Thanks for the post, Betsy. The more awareness the better!


Betsy Thompson said...

Shirley, thanks for all of that info! I can't believe that they can't set up ONE little designated area with separate ingredients, pizza cutters, and pans. Is it seriously that hard? They need to take a tip or 2 from P.F. Chang's!

Betsy Thompson said...

They totally were! I wonder what that stage and those robots look like now.

Betsy Thompson said...

Yeah, I wasn't going to either. Hooray for your little guy! You'll have to let me know how everything goes when you eventually end up there.

susanelizabeth31 - Pretty Little Angel Eyes said...

While I understand that any "chain" offering a gluten free menu in conjunction with their mainstream menu canNOT guarantee anything is gluten free except the ingredients, I'm confused by this. Why would the NFCA dare slap gluten intolerant and celic patients with this? This is not the NFCA's first offense this year and is a major setback in their trustworthiness.

Jason (Gluten Free / Dairy Free NJ) said...

I think the biggest issue is the false expectations. I've had more than one friend happily point out that Domino's now has a gluten free pizza and I had to explain to them that, no, they do not. It's nice that Domino's has a disclaimer, but it should be before you see that they offer a 'low gluten' pizza not after.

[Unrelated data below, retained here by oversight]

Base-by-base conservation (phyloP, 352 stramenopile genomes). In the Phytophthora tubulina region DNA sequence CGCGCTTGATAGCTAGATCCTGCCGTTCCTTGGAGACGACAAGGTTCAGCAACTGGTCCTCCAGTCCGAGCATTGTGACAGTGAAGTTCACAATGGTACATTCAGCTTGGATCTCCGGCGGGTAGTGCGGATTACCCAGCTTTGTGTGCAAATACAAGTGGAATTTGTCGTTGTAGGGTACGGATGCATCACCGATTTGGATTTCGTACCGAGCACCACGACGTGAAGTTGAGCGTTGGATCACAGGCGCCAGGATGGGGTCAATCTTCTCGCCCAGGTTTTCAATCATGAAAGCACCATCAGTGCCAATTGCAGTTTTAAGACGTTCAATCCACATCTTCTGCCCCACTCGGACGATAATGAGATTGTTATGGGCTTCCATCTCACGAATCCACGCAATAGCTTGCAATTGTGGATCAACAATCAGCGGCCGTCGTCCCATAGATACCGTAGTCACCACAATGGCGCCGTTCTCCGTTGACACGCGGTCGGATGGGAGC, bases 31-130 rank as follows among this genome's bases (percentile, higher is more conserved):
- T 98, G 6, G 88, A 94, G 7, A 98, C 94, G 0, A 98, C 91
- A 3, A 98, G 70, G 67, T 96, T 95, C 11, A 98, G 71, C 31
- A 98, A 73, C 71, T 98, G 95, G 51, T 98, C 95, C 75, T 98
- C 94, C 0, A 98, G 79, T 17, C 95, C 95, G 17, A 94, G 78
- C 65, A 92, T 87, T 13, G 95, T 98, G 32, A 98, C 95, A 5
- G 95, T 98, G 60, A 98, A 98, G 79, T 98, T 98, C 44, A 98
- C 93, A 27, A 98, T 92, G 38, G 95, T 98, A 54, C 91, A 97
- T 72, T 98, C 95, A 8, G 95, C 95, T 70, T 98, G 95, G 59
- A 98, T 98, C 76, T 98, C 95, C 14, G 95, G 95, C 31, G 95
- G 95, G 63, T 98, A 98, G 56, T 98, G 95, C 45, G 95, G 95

I'm gluten intolerant and as such I'm also a little disappointed in the NFCA for essentially saying, "well Domino's, your pizza isn't safe for our constituants [Celiacs] but you know who you can poison with it? Those gluten intolerant folks." This just perpetuates the myth that those with gluten intolerance/sensitivity can be safely exposed to small amounts of gluten. We can not!

Al said...

If you can't guarantee it, it's not gluten-free. So just call it a corn (or whatever it is) crust and get on with it. It's like "free*" with the asterisk at the bottom telling you the required purchase to get the free item. It's not really free, is it? And cigarettes aren't a health product, as they originally tried to market them. That's why health warnings are required on the boxes. So just stop trying to pull a fast one over on the public!